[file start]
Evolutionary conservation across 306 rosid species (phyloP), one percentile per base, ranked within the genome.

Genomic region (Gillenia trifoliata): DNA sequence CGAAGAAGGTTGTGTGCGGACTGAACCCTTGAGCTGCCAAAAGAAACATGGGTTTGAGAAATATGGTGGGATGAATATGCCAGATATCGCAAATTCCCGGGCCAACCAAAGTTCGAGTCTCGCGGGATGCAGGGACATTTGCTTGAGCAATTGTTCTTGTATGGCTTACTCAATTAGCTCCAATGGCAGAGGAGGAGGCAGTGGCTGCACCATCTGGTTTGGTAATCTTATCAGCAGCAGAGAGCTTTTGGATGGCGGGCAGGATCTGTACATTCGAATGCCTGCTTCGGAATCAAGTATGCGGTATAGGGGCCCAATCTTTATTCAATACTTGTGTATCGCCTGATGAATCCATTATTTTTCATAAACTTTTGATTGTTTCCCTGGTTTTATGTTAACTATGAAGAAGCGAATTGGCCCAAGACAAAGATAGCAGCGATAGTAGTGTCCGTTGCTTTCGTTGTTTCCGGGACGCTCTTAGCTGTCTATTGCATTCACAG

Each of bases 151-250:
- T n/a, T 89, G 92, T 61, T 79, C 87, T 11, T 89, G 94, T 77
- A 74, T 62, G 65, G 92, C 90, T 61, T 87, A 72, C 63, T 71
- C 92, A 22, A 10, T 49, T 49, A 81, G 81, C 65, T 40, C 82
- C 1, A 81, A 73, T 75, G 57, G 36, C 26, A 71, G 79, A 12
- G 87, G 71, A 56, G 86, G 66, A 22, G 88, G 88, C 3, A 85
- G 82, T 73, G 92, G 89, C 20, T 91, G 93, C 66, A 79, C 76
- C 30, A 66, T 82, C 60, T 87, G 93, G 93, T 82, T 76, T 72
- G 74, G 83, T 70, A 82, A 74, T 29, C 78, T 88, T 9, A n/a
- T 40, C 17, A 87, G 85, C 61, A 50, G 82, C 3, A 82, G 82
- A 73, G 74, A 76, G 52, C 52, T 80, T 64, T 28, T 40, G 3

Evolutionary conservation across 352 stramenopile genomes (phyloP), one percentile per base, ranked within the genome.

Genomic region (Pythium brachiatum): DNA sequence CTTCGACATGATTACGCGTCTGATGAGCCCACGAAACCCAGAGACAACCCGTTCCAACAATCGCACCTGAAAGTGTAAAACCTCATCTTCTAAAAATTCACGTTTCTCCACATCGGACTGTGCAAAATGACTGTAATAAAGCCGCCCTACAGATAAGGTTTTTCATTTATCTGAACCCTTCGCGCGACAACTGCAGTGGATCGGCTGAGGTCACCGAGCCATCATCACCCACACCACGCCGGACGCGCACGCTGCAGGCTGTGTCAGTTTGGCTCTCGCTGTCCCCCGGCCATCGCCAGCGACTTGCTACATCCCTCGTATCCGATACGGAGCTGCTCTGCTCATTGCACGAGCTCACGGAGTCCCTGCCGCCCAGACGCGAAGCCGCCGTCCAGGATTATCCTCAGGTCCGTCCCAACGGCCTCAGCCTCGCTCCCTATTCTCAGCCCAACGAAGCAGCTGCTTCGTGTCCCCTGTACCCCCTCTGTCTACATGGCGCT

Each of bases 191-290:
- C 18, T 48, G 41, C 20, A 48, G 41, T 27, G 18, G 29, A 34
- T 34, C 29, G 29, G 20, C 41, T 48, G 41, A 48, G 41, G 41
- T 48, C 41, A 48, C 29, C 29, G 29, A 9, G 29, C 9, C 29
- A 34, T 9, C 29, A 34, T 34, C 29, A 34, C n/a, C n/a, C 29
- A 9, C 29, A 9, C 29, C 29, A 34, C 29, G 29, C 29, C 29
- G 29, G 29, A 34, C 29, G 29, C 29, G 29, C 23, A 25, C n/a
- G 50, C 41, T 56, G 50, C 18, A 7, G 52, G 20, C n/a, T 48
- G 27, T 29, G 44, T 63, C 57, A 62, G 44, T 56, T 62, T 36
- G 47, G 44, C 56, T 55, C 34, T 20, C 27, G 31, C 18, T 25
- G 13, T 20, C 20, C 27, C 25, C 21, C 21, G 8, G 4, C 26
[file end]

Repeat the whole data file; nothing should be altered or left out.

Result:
Evolutionary conservation across 306 rosid species (phyloP), one percentile per base, ranked within the genome.

Genomic region (Gillenia trifoliata): DNA sequence CGAAGAAGGTTGTGTGCGGACTGAACCCTTGAGCTGCCAAAAGAAACATGGGTTTGAGAAATATGGTGGGATGAATATGCCAGATATCGCAAATTCCCGGGCCAACCAAAGTTCGAGTCTCGCGGGATGCAGGGACATTTGCTTGAGCAATTGTTCTTGTATGGCTTACTCAATTAGCTCCAATGGCAGAGGAGGAGGCAGTGGCTGCACCATCTGGTTTGGTAATCTTATCAGCAGCAGAGAGCTTTTGGATGGCGGGCAGGATCTGTACATTCGAATGCCTGCTTCGGAATCAAGTATGCGGTATAGGGGCCCAATCTTTATTCAATACTTGTGTATCGCCTGATGAATCCATTATTTTTCATAAACTTTTGATTGTTTCCCTGGTTTTATGTTAACTATGAAGAAGCGAATTGGCCCAAGACAAAGATAGCAGCGATAGTAGTGTCCGTTGCTTTCGTTGTTTCCGGGACGCTCTTAGCTGTCTATTGCATTCACAG

Each of bases 151-250:
- T n/a, T 89, G 92, T 61, T 79, C 87, T 11, T 89, G 94, T 77
- A 74, T 62, G 65, G 92, C 90, T 61, T 87, A 72, C 63, T 71
- C 92, A 22, A 10, T 49, T 49, A 81, G 81, C 65, T 40, C 82
- C 1, A 81, A 73, T 75, G 57, G 36, C 26, A 71, G 79, A 12
- G 87, G 71, A 56, G 86, G 66, A 22, G 88, G 88, C 3, A 85
- G 82, T 73, G 92, G 89, C 20, T 91, G 93, C 66, A 79, C 76
- C 30, A 66, T 82, C 60, T 87, G 93, G 93, T 82, T 76, T 72
- G 74, G 83, T 70, A 82, A 74, T 29, C 78, T 88, T 9, A n/a
- T 40, C 17, A 87, G 85, C 61, A 50, G 82, C 3, A 82, G 82
- A 73, G 74, A 76, G 52, C 52, T 80, T 64, T 28, T 40, G 3

Evolutionary conservation across 352 stramenopile genomes (phyloP), one percentile per base, ranked within the genome.

Genomic region (Pythium brachiatum): DNA sequence CTTCGACATGATTACGCGTCTGATGAGCCCACGAAACCCAGAGACAACCCGTTCCAACAATCGCACCTGAAAGTGTAAAACCTCATCTTCTAAAAATTCACGTTTCTCCACATCGGACTGTGCAAAATGACTGTAATAAAGCCGCCCTACAGATAAGGTTTTTCATTTATCTGAACCCTTCGCGCGACAACTGCAGTGGATCGGCTGAGGTCACCGAGCCATCATCACCCACACCACGCCGGACGCGCACGCTGCAGGCTGTGTCAGTTTGGCTCTCGCTGTCCCCCGGCCATCGCCAGCGACTTGCTACATCCCTCGTATCCGATACGGAGCTGCTCTGCTCATTGCACGAGCTCACGGAGTCCCTGCCGCCCAGACGCGAAGCCGCCGTCCAGGATTATCCTCAGGTCCGTCCCAACGGCCTCAGCCTCGCTCCCTATTCTCAGCCCAACGAAGCAGCTGCTTCGTGTCCCCTGTACCCCCTCTGTCTACATGGCGCT

Each of bases 191-290:
- C 18, T 48, G 41, C 20, A 48, G 41, T 27, G 18, G 29, A 34
- T 34, C 29, G 29, G 20, C 41, T 48, G 41, A 48, G 41, G 41
- T 48, C 41, A 48, C 29, C 29, G 29, A 9, G 29, C 9, C 29
- A 34, T 9, C 29, A 34, T 34, C 29, A 34, C n/a, C n/a, C 29
- A 9, C 29, A 9, C 29, C 29, A 34, C 29, G 29, C 29, C 29
- G 29, G 29, A 34, C 29, G 29, C 29, G 29, C 23, A 25, C n/a
- G 50, C 41, T 56, G 50, C 18, A 7, G 52, G 20, C n/a, T 48
- G 27, T 29, G 44, T 63, C 57, A 62, G 44, T 56, T 62, T 36
- G 47, G 44, C 56, T 55, C 34, T 20, C 27, G 31, C 18, T 25
- G 13, T 20, C 20, C 27, C 25, C 21, C 21, G 8, G 4, C 26